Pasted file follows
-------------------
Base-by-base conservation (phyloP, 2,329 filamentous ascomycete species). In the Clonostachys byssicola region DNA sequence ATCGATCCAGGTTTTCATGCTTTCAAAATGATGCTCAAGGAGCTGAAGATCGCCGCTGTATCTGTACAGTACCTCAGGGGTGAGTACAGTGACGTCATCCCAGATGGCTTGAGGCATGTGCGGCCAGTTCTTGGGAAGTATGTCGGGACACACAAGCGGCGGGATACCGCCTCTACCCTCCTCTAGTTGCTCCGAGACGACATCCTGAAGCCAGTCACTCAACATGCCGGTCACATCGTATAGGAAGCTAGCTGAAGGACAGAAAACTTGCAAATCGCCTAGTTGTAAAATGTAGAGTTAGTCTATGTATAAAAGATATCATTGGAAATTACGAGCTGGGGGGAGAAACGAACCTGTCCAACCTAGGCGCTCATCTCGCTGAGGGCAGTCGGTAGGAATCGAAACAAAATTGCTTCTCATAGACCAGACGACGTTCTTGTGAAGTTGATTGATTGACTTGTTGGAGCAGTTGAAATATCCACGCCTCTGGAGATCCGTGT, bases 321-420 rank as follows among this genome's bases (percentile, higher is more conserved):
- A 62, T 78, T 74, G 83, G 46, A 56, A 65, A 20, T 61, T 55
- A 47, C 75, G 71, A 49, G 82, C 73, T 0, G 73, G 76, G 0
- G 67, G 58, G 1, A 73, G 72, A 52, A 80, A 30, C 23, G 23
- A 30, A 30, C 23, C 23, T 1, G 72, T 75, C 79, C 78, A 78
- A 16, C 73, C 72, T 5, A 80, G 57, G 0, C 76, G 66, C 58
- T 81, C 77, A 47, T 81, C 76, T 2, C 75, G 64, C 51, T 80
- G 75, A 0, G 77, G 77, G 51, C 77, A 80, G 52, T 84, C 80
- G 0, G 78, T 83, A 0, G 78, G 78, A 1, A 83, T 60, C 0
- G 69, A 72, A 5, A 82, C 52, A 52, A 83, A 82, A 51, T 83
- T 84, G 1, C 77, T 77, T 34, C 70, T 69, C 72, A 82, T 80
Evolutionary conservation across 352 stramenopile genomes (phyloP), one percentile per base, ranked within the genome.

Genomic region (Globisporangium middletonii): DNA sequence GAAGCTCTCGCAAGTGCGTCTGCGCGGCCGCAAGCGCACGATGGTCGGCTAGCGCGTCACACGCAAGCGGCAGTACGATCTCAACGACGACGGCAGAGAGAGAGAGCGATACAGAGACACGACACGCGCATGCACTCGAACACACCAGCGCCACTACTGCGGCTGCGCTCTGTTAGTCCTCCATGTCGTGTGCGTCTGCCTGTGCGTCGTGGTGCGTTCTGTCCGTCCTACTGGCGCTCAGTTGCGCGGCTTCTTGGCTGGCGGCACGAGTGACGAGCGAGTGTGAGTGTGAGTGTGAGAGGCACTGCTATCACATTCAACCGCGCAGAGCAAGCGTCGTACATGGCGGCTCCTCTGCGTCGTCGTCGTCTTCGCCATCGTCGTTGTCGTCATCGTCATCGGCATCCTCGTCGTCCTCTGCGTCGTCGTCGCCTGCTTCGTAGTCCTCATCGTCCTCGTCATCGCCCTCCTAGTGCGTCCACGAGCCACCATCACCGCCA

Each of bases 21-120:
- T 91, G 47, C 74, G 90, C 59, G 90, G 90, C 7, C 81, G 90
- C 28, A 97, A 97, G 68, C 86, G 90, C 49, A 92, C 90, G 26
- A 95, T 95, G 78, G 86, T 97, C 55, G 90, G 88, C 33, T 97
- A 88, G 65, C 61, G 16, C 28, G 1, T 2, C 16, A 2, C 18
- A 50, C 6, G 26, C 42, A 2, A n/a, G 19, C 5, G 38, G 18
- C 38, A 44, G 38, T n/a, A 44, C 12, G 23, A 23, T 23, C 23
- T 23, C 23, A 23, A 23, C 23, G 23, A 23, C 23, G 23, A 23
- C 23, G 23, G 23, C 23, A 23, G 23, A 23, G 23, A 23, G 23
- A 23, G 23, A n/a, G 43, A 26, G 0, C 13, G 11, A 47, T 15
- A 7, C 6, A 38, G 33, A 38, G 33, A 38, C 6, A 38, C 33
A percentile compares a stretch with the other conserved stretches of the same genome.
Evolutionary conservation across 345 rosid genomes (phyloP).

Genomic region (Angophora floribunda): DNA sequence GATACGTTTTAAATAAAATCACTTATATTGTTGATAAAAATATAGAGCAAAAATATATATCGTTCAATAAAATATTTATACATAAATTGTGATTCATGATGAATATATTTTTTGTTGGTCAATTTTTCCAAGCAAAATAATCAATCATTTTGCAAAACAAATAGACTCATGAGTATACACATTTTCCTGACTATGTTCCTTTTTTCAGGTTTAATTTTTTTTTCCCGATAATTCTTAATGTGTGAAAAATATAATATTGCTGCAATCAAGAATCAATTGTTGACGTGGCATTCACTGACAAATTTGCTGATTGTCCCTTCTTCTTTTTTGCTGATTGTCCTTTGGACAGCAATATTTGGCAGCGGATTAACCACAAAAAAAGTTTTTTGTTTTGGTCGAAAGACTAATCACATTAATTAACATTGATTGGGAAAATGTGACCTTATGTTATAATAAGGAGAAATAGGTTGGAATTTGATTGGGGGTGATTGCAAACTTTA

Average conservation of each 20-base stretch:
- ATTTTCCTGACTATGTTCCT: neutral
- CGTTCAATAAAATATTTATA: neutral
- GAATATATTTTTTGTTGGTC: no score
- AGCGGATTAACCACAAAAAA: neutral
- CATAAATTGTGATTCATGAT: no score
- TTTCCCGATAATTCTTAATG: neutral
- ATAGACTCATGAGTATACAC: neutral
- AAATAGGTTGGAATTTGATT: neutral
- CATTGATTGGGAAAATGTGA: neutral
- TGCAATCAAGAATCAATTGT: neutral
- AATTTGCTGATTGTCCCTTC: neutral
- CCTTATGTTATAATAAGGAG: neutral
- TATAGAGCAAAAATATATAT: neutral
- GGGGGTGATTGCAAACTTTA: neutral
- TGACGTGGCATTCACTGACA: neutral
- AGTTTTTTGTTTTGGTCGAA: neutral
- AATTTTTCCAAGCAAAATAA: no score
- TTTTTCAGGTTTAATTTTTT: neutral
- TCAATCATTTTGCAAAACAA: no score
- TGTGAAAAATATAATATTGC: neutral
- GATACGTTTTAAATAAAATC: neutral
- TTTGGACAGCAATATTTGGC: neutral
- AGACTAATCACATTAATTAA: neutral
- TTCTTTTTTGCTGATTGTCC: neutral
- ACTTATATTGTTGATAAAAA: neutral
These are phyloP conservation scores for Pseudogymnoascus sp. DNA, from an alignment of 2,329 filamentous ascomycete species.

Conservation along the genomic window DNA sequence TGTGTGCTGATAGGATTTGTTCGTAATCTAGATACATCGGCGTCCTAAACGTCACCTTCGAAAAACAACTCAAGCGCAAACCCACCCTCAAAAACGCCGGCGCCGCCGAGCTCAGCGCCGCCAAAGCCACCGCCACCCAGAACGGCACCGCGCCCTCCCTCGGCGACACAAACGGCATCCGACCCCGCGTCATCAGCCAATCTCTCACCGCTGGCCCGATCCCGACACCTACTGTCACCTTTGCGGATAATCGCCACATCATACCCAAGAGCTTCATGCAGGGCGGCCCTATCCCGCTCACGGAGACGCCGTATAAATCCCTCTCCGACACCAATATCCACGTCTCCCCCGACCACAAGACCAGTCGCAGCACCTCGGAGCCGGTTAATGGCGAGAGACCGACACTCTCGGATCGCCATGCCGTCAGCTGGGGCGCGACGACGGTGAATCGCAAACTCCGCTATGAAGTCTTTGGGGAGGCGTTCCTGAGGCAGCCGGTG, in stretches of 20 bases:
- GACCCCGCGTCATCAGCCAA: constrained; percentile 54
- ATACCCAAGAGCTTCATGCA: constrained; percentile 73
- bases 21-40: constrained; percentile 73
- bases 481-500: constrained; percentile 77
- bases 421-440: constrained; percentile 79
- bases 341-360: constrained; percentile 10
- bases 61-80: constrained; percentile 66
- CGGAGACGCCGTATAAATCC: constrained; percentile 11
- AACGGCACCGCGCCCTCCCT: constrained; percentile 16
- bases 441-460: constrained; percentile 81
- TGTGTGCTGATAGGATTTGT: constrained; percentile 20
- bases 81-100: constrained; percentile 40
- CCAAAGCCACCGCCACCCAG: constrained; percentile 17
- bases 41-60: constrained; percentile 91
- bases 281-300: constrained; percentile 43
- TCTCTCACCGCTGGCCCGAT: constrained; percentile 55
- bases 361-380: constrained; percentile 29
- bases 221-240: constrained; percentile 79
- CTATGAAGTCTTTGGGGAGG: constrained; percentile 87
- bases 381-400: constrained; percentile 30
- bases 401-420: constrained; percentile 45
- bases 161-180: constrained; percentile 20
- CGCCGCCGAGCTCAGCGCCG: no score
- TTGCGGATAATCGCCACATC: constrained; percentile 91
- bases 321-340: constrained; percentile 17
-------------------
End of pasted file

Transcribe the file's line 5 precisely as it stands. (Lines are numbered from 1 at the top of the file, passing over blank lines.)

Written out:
- A 30, A 30, C 23, C 23, T 1, G 72, T 75, C 79, C 78, A 78